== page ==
407 episodes

A weekly discussion of national security and foreign policy matters featuring Lawfare senior editors Scott R. Anderson, Quinta Jurecic, and Alan Rozenshtein.
Hosted on Acast. See acast.com/privacy for more information.

Rational Security The Lawfare Institute

    • News
    • 4.8 • 1.9K Ratings

A weekly discussion of national security and foreign policy matters featuring Lawfare senior editors Scott R. Anderson, Quinta Jurecic, and Alan Rozenshtein.
Hosted on Acast. See acast.com/privacy for more information.

    The “Wickedly Talented Adele Dazeem” Edition

    The “Wickedly Talented Adele Dazeem” Edition

    This week, Alan, Quinta, and Scott were joined for a special episode by the most glamorous of RatSec co-hosts emeritus, Shane Harris, to hand out some Academy Awards for events in national security over the past year.
    The nominees include:
    For “Best Make-Up” (i.e., what was the year’s most memorable apology?):
    The Biden administration’s confession that its balloon bombardment was a bust;Kevin McCarthy’s ongoing Mar-a-Lago mea culpa;Former British Prime Minister Liz Truss’s resignation over her positively wilting economic plan.For “Best Score” (i.e., who came away as the year’s most unexpected winner?):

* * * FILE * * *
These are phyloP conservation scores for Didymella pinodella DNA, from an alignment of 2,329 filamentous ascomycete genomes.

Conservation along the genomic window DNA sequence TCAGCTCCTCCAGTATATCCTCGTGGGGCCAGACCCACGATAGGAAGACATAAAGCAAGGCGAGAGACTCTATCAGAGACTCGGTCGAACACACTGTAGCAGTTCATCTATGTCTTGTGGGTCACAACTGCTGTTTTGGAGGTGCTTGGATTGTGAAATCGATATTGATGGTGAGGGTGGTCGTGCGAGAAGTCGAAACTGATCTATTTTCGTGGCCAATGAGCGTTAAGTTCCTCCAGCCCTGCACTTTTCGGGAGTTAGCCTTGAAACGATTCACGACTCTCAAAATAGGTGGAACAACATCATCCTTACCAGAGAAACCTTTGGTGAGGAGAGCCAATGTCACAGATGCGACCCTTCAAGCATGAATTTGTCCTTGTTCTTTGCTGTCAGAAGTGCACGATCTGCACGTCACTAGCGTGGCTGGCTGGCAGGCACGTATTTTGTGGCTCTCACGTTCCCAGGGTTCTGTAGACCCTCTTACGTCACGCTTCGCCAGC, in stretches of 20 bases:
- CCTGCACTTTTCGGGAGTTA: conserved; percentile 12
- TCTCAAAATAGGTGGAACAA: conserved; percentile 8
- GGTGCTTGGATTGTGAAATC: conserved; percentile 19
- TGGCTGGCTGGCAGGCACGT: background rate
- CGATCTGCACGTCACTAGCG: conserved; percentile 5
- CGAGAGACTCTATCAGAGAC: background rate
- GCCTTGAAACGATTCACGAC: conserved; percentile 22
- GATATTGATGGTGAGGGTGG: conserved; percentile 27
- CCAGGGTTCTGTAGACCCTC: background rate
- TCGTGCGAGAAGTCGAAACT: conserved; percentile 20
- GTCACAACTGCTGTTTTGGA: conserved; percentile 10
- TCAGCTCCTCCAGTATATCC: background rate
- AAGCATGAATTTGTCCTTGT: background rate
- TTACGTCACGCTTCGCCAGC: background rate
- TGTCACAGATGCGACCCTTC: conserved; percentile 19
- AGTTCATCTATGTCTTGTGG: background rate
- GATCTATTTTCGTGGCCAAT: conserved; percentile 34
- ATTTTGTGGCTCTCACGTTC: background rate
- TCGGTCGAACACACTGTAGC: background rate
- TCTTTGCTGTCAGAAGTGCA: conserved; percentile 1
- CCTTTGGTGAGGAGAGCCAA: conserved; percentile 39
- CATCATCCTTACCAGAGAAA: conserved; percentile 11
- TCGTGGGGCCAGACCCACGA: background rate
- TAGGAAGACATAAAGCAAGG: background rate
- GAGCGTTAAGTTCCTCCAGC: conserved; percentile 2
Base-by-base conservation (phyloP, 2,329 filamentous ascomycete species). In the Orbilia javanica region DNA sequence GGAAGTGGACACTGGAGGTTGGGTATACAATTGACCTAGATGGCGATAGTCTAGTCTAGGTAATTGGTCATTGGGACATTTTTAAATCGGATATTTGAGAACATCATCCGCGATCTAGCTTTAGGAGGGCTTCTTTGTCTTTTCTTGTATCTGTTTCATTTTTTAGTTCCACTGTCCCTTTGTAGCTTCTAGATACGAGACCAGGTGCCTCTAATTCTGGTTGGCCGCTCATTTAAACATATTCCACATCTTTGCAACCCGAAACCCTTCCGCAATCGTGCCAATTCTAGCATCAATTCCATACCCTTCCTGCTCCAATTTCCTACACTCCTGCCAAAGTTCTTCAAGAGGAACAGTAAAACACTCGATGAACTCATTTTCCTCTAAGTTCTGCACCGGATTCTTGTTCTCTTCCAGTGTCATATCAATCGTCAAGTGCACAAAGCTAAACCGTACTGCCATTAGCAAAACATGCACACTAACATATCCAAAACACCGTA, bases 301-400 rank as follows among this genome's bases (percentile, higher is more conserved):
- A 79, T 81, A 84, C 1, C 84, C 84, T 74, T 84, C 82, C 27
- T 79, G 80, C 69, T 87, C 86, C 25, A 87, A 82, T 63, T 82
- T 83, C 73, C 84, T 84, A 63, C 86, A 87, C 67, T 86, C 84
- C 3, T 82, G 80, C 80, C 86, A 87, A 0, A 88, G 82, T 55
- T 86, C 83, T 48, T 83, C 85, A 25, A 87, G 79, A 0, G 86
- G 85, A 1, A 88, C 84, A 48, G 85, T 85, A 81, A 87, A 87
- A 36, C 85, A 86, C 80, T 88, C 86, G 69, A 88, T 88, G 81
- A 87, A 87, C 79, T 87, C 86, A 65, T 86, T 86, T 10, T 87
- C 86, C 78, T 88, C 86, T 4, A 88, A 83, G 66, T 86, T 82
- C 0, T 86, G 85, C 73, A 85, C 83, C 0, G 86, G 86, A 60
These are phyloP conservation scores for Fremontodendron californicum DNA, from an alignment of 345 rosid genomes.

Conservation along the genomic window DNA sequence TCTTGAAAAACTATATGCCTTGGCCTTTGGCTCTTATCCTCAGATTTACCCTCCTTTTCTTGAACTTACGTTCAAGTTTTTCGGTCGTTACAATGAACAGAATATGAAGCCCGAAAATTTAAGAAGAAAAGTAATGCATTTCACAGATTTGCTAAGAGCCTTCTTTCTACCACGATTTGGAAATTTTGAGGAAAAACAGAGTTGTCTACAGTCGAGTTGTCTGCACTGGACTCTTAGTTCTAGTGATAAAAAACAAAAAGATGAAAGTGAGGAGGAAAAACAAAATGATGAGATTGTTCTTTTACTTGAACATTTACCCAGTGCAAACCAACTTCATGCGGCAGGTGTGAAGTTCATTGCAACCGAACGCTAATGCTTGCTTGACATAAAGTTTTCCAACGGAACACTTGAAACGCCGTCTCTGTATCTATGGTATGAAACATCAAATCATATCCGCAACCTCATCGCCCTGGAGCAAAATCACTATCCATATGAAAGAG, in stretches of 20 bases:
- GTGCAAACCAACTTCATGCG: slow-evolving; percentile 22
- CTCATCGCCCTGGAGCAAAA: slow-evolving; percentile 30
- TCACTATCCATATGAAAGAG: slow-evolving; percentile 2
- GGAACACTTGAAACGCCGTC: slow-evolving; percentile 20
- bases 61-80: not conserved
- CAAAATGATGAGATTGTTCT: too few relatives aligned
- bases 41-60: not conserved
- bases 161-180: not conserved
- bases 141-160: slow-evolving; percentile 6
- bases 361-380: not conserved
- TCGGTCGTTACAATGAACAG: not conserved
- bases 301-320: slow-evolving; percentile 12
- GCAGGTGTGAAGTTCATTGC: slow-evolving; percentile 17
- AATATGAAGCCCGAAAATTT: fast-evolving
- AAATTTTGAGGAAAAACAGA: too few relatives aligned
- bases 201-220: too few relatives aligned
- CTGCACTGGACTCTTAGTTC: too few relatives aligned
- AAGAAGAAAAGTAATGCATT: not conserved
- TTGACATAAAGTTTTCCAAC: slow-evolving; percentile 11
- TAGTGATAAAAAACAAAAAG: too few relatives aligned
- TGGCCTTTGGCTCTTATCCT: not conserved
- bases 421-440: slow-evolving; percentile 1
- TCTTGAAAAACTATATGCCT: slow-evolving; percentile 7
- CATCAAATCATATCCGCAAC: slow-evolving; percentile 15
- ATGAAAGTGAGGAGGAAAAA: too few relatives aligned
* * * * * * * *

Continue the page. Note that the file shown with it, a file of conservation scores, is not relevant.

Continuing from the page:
Western Europe, whose uncharacteristic balminess helped it weather the winter without Russian energy imports;The F-22, which got its first kill (of a Chinese spy balloon) even as the U.S. military debates whether to discontinue it;China, whose late role in the Saudi-Iran rapprochement allowed it to seize much of the credit.For “Best Supporting Actor” (non-state actor, that is) (i.e., which non-governmental figure had the most oversized role on the national security stage this year?):
    Comic book villain Elon Musk;Manic pixie jury foreperson Emily Kohrs;Tucker Carlson, the only man who has gotten less credible since he stopped wearing a bowtie.For “Best Actor” (i.e., which world leader left their mark on the world stage this past year?): 
    Volodymyr Zelensky, the man who stayed;Vladimir Putin, who seems intent on doubling down on his failing gambit in Ukraine;Xi Jinping, who locked down his control of the Chinese Communist Party—but perhaps not the Chinese people.

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    • 1 hr 11 min
    The “Giving Two Effs” Edition

    The “Giving Two Effs” Edition

    This week, Alan, Quinta, and Scott were joined by Naval Academy professor and cyberlaw expert Jeff "Two Effs" Kosseff to work through the week's big national security news stories, including: